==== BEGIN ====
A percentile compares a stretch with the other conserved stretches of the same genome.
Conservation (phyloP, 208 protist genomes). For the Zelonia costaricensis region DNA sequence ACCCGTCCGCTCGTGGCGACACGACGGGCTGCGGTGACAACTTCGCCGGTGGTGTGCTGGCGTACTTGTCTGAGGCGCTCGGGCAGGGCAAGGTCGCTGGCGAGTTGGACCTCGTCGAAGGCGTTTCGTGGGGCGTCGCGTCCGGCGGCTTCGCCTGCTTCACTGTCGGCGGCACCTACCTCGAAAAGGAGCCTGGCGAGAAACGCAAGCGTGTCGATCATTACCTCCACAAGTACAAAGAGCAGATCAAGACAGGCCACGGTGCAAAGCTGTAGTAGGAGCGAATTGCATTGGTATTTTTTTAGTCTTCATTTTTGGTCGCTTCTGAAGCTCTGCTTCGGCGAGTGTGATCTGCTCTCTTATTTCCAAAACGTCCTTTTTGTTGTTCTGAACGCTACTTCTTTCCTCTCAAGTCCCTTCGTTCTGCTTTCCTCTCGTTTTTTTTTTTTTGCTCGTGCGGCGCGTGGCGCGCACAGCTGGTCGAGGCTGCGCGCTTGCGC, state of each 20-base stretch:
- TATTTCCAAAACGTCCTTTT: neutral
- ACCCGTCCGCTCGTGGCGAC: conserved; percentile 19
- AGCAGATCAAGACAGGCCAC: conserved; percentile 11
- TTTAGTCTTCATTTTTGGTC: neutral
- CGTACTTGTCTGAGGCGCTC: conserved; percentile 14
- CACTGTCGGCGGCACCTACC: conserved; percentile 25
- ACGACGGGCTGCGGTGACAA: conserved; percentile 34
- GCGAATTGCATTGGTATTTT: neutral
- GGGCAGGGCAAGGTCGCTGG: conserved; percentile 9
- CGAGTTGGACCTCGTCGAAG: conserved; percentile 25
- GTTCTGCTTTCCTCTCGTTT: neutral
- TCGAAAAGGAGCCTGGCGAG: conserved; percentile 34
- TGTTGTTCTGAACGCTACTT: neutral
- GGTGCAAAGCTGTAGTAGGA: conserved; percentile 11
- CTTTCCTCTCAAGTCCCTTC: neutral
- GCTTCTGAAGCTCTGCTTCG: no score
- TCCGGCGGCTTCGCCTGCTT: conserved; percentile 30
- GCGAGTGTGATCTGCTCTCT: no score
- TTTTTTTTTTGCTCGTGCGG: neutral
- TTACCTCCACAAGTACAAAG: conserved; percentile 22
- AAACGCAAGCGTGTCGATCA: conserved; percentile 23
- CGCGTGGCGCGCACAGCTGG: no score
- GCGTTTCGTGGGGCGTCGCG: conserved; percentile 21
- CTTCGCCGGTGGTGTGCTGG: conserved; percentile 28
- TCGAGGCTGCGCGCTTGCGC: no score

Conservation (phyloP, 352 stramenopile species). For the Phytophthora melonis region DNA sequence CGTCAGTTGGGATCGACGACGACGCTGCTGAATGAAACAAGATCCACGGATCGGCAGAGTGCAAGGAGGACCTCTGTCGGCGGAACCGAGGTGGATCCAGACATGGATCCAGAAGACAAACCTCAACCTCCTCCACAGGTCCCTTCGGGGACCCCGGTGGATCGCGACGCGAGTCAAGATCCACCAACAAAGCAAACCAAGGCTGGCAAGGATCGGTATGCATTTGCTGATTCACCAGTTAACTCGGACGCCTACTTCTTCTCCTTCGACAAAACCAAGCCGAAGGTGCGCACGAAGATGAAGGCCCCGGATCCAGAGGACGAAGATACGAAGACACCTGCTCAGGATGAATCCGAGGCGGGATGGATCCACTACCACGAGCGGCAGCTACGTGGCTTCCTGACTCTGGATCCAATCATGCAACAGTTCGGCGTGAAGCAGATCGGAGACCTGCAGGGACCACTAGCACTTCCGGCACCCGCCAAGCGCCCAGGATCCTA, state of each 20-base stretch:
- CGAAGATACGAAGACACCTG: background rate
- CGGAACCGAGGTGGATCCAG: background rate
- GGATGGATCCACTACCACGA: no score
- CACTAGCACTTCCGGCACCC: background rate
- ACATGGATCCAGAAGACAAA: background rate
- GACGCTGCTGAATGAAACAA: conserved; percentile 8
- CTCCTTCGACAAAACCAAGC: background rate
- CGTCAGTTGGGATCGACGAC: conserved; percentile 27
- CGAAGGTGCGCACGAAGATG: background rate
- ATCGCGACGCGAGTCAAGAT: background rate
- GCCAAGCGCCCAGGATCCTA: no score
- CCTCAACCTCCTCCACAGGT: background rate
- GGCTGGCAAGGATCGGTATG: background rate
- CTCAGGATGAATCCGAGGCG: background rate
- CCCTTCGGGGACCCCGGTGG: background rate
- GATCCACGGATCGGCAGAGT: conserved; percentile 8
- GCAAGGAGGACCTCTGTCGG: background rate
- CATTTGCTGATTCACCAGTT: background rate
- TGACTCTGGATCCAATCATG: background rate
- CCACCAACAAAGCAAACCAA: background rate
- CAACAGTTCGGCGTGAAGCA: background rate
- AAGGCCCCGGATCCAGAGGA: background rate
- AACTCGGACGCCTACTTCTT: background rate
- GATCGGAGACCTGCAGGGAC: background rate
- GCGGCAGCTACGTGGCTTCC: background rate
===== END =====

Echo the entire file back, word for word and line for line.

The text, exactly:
A percentile compares a stretch with the other conserved stretches of the same genome.
Conservation (phyloP, 208 protist genomes). For the Zelonia costaricensis region DNA sequence ACCCGTCCGCTCGTGGCGACACGACGGGCTGCGGTGACAACTTCGCCGGTGGTGTGCTGGCGTACTTGTCTGAGGCGCTCGGGCAGGGCAAGGTCGCTGGCGAGTTGGACCTCGTCGAAGGCGTTTCGTGGGGCGTCGCGTCCGGCGGCTTCGCCTGCTTCACTGTCGGCGGCACCTACCTCGAAAAGGAGCCTGGCGAGAAACGCAAGCGTGTCGATCATTACCTCCACAAGTACAAAGAGCAGATCAAGACAGGCCACGGTGCAAAGCTGTAGTAGGAGCGAATTGCATTGGTATTTTTTTAGTCTTCATTTTTGGTCGCTTCTGAAGCTCTGCTTCGGCGAGTGTGATCTGCTCTCTTATTTCCAAAACGTCCTTTTTGTTGTTCTGAACGCTACTTCTTTCCTCTCAAGTCCCTTCGTTCTGCTTTCCTCTCGTTTTTTTTTTTTTGCTCGTGCGGCGCGTGGCGCGCACAGCTGGTCGAGGCTGCGCGCTTGCGC, state of each 20-base stretch:
- TATTTCCAAAACGTCCTTTT: neutral
- ACCCGTCCGCTCGTGGCGAC: conserved; percentile 19
- AGCAGATCAAGACAGGCCAC: conserved; percentile 11
- TTTAGTCTTCATTTTTGGTC: neutral
- CGTACTTGTCTGAGGCGCTC: conserved; percentile 14
- CACTGTCGGCGGCACCTACC: conserved; percentile 25
- ACGACGGGCTGCGGTGACAA: conserved; percentile 34
- GCGAATTGCATTGGTATTTT: neutral
- GGGCAGGGCAAGGTCGCTGG: conserved; percentile 9
- CGAGTTGGACCTCGTCGAAG: conserved; percentile 25
- GTTCTGCTTTCCTCTCGTTT: neutral
- TCGAAAAGGAGCCTGGCGAG: conserved; percentile 34
- TGTTGTTCTGAACGCTACTT: neutral
- GGTGCAAAGCTGTAGTAGGA: conserved; percentile 11
- CTTTCCTCTCAAGTCCCTTC: neutral
- GCTTCTGAAGCTCTGCTTCG: no score
- TCCGGCGGCTTCGCCTGCTT: conserved; percentile 30
- GCGAGTGTGATCTGCTCTCT: no score
- TTTTTTTTTTGCTCGTGCGG: neutral
- TTACCTCCACAAGTACAAAG: conserved; percentile 22
- AAACGCAAGCGTGTCGATCA: conserved; percentile 23
- CGCGTGGCGCGCACAGCTGG: no score
- GCGTTTCGTGGGGCGTCGCG: conserved; percentile 21
- CTTCGCCGGTGGTGTGCTGG: conserved; percentile 28
- TCGAGGCTGCGCGCTTGCGC: no score

Conservation (phyloP, 352 stramenopile species). For the Phytophthora melonis region DNA sequence CGTCAGTTGGGATCGACGACGACGCTGCTGAATGAAACAAGATCCACGGATCGGCAGAGTGCAAGGAGGACCTCTGTCGGCGGAACCGAGGTGGATCCAGACATGGATCCAGAAGACAAACCTCAACCTCCTCCACAGGTCCCTTCGGGGACCCCGGTGGATCGCGACGCGAGTCAAGATCCACCAACAAAGCAAACCAAGGCTGGCAAGGATCGGTATGCATTTGCTGATTCACCAGTTAACTCGGACGCCTACTTCTTCTCCTTCGACAAAACCAAGCCGAAGGTGCGCACGAAGATGAAGGCCCCGGATCCAGAGGACGAAGATACGAAGACACCTGCTCAGGATGAATCCGAGGCGGGATGGATCCACTACCACGAGCGGCAGCTACGTGGCTTCCTGACTCTGGATCCAATCATGCAACAGTTCGGCGTGAAGCAGATCGGAGACCTGCAGGGACCACTAGCACTTCCGGCACCCGCCAAGCGCCCAGGATCCTA, state of each 20-base stretch:
- CGAAGATACGAAGACACCTG: background rate
- CGGAACCGAGGTGGATCCAG: background rate
- GGATGGATCCACTACCACGA: no score
- CACTAGCACTTCCGGCACCC: background rate
- ACATGGATCCAGAAGACAAA: background rate
- GACGCTGCTGAATGAAACAA: conserved; percentile 8
- CTCCTTCGACAAAACCAAGC: background rate
- CGTCAGTTGGGATCGACGAC: conserved; percentile 27
- CGAAGGTGCGCACGAAGATG: background rate
- ATCGCGACGCGAGTCAAGAT: background rate
- GCCAAGCGCCCAGGATCCTA: no score
- CCTCAACCTCCTCCACAGGT: background rate
- GGCTGGCAAGGATCGGTATG: background rate
- CTCAGGATGAATCCGAGGCG: background rate
- CCCTTCGGGGACCCCGGTGG: background rate
- GATCCACGGATCGGCAGAGT: conserved; percentile 8
- GCAAGGAGGACCTCTGTCGG: background rate
- CATTTGCTGATTCACCAGTT: background rate
- TGACTCTGGATCCAATCATG: background rate
- CCACCAACAAAGCAAACCAA: background rate
- CAACAGTTCGGCGTGAAGCA: background rate
- AAGGCCCCGGATCCAGAGGA: background rate
- AACTCGGACGCCTACTTCTT: background rate
- GATCGGAGACCTGCAGGGAC: background rate
- GCGGCAGCTACGTGGCTTCC: background rate